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Pedal pulses

Posted

Any tips on palpating pedal pulses. I am getting ready to graduate, and I find it hard funding a pedal pulse with out the Doppler. Not sure if there was some super secret way you nurses find it? lol. Any advice is greatly appreciated!

Would also like to point out that I can find them on myself, but dealing primarily with elder population, it's difficult to find them sometimes. I just know there must be some juicy "tricks of the trade" out there!

Here.I.Stand, BSN, RN

Specializes in SICU, trauma, neuro. Has 16 years experience.

I practiced on myself and my husband. On patients if at first you only can find it w/ the doppler, note the exact spot and then feel w/ your fingers. Don't use too much pressure--it compresses the artery and you won't feel the same pulsing as if the blood flowed freely.

Also know that some people's pedal pulses ARE very weak, and are not palpable. When in doubt, get the doppler.

I tend to find them between the great and 2nd toe right where they meet the metatarsals.

VivaLasViejas, ASN, RN

Specializes in LTC, assisted living, med-surg, psych. Has 20 years experience.

And if you do have difficulty finding PPs, when you do find them it's good to mark the spot with an X so it's easier for the next nurse. :)

I seldom had trouble finding PPs, but I had a terrible time with popliteal pulses on obese patients.

NurseOnAMotorcycle, ASN, RN

Specializes in Med-Surg, Emergency, CEN. Has 10 years experience.

Use three fingers and cover the top of the foot for a broad feel, then narrow it down. When I find it, I always mark the spot with an X. Patients tend to think it's funny.

akulahawkRN, ADN, RN, EMT-P

Specializes in Emergency Department. Has 6 years experience.

Don't forget the anatomy of the ankle/foot. The dorsalis pedis artery is a continuation of the anterior tibial artery. Normally you might be able to start feeling it just lateral to the extensor hallucis longus tendon (big toe extension tendon) as they cross the ankle to the foot and it usually stays just lateral to that tendon for most of the length of the foot. I normally start feeling for the pedal pulse right near the head of the 1st or 2nd metatarsal, just lateral to that tendon. I can find it most of the time quite easily... but sometimes I do need the Doppler.

TheCommuter, BSN, RN

Specializes in Case mgmt., rehab, (CRRN), LTC & psych. Has 15 years experience.

Pedal pulses sometimes cannot be palpated in some people.

For instance, I am 33 years old (not quite elderly), yet my pedal and posterior tibial pulses have never been palpable. Hence, nurses use the doppler to detect them on me.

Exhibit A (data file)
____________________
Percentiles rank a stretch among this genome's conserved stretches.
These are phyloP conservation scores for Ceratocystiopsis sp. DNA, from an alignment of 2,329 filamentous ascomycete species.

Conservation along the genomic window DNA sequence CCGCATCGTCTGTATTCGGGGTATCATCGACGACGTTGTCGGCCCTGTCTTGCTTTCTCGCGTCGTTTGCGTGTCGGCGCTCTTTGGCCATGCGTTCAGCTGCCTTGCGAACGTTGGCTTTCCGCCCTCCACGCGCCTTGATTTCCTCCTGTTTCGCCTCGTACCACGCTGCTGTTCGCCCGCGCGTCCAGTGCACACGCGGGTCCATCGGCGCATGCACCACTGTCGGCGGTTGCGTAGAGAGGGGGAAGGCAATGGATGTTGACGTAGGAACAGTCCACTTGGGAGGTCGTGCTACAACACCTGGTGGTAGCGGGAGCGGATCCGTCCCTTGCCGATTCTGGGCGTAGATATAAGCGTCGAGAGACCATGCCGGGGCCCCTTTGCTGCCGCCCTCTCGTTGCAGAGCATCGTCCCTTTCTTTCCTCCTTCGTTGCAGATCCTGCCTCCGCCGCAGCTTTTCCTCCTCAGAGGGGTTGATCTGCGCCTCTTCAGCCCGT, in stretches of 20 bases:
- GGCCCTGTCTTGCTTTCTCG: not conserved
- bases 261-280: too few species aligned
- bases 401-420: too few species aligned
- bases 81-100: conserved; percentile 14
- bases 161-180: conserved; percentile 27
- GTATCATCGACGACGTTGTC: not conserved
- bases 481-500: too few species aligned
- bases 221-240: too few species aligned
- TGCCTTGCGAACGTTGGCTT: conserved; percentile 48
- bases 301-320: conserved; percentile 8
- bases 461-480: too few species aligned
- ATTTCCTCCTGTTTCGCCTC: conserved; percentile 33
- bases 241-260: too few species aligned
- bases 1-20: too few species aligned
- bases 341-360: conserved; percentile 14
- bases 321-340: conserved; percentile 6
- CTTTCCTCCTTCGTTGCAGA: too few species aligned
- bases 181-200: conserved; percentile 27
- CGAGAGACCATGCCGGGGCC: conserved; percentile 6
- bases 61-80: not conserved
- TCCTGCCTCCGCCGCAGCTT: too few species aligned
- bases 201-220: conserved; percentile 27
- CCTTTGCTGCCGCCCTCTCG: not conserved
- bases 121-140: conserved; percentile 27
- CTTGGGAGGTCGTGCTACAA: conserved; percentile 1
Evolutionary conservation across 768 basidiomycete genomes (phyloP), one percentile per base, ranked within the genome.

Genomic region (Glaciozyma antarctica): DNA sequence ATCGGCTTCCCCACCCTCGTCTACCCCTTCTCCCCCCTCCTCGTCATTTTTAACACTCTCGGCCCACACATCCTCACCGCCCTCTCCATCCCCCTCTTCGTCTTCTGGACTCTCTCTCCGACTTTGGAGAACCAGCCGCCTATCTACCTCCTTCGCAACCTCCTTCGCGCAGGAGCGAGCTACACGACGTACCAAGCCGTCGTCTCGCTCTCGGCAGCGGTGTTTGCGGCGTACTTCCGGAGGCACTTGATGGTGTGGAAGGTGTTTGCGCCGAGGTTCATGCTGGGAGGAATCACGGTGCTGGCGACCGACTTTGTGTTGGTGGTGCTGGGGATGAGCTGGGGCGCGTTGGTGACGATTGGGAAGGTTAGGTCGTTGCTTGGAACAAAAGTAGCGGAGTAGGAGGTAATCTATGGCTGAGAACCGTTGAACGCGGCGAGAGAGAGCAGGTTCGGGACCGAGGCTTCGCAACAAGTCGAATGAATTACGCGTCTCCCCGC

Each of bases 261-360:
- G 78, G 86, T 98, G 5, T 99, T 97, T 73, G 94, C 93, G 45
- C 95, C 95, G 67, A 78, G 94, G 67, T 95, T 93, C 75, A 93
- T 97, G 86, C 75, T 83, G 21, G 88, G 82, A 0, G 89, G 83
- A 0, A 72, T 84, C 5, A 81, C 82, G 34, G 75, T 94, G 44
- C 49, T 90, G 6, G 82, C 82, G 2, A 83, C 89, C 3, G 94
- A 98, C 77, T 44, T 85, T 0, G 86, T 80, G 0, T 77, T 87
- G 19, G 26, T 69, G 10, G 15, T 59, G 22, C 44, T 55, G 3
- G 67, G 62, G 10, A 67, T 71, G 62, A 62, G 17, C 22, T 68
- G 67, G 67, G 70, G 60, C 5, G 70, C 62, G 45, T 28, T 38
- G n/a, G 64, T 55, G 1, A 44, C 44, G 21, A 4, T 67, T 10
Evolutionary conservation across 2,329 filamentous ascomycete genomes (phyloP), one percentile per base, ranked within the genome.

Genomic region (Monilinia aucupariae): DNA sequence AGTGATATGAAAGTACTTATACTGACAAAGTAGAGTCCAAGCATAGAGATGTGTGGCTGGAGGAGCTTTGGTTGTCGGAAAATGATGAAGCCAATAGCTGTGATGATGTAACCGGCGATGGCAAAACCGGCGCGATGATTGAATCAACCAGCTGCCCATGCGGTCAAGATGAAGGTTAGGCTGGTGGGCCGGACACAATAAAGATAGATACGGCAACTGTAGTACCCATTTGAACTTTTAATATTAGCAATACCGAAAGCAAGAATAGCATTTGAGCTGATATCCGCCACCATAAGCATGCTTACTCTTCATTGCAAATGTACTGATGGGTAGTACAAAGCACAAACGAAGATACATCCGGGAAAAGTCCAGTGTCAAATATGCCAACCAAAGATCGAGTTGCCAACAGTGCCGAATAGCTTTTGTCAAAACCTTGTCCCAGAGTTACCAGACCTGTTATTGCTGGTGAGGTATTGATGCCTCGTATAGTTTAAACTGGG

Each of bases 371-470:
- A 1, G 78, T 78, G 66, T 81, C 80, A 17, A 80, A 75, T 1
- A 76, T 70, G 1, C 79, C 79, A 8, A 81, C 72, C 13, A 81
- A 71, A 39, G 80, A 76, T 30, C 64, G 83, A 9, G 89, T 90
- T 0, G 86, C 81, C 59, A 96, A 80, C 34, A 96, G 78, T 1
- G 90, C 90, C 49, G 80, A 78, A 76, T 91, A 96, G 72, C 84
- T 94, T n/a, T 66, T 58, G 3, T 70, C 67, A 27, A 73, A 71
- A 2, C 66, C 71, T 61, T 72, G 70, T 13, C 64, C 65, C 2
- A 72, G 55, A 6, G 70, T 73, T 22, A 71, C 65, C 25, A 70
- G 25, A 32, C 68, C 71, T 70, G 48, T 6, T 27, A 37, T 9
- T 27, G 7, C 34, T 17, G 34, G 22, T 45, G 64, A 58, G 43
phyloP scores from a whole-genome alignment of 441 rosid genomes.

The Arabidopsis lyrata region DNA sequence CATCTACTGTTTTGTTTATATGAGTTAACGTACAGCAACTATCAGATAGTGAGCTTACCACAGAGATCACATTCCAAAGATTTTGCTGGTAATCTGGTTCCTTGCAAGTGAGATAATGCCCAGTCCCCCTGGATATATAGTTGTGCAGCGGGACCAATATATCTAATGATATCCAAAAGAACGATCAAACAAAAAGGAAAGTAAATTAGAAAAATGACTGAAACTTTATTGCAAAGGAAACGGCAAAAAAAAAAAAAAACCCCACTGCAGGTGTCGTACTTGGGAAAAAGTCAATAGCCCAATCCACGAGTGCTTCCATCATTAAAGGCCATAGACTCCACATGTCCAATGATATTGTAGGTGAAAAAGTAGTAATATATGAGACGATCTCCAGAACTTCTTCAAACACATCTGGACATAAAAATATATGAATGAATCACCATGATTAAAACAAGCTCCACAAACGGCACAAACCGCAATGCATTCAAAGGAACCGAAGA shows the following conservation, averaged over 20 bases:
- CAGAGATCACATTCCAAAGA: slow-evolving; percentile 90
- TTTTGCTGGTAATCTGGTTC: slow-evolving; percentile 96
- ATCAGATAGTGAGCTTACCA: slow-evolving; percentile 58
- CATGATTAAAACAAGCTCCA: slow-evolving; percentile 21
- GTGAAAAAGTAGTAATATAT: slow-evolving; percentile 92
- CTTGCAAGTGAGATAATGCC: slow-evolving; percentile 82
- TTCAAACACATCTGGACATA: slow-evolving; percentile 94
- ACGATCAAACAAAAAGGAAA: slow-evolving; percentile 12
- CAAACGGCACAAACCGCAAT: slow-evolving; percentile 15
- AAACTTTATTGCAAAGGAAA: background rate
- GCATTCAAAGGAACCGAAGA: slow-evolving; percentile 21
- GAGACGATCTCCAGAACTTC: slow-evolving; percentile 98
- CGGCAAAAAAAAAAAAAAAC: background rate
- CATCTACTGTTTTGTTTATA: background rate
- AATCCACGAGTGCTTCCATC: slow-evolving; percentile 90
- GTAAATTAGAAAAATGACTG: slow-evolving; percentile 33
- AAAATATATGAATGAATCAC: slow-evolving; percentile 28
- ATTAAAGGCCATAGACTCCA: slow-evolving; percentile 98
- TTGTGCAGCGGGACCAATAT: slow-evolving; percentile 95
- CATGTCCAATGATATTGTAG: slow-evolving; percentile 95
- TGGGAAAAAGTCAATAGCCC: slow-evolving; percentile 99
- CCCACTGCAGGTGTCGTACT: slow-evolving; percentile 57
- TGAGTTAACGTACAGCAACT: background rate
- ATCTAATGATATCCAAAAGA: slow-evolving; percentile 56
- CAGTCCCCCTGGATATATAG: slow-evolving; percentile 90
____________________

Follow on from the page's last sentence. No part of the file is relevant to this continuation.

RunninOnCoffee

Specializes in ICU. Has 10 years experience.

I am usually pretty accurate about an inch to 2 inches above the second toe. For the time being I am working in a vascular surgeons office and I can tell you LOL with PVD have no palpable pulses. Even with a Doppler it is sometimes hard to locate. If they have an occlusion in the DPA the body will often form collateral flow to compensate and therefore eliminate the DPA pulse almost all together.

I looked up the price of a Doppler since I have such trouble with pedal pulses. Unfortunately at those prices, one didn't become a part of my personal bag of goodies.

akulahawkRN, ADN, RN, EMT-P

Specializes in Emergency Department. Has 6 years experience.

This is true! Some people just don't have palpable pedal pulses. Heck, some people don't have Dopplerable pedal pulses. The same goes for the posterior tibial pulse. As long as signs of adequate perfusion are present, it just means that the body is using an alternate/collateral means of circulation.

Lennonninja, MSN, APRN, NP

Specializes in MICU - CCRN, IR, Vascular Surgery. Has 10 years experience.

Close your eyes while palpating. That's always helped me concentrate on finding the sensation when it's difficult to find.

firstinfamily, RN

Has 33 years experience.

Practice, practice, practice and knowing the anatomy. For a long time I took an illustrated picture of the location of the pedal pulse with me to the bedside to look at while I was trying to locate it. Usually I find it between the Great toe and second toe at the metatarsals area on slightly above the arch of the anterior foot. I always mark the spot with an X, and if I cannot find it after my "search" I will use a doppler. If you cannot find the pedal, can you locate the posterior tibial? I always try to find both to assess for circulation issues.

newohiorn, BSN, RN, EMT-P

Specializes in Acute care, Community Med, SANE, ASC. Has 8 years experience.

I remember having a lot of trouble finding them when I was a new nurse too! Had forgotten that until I saw your post. Now I can pretty much walk up to someone and know where they should be. It comes with time and practice. Feel pulses on every patient even when you don't think it's necessary. I will say I could do without the stupid socks with the tread on both sides of the foot getting in the way of my pulse palpation.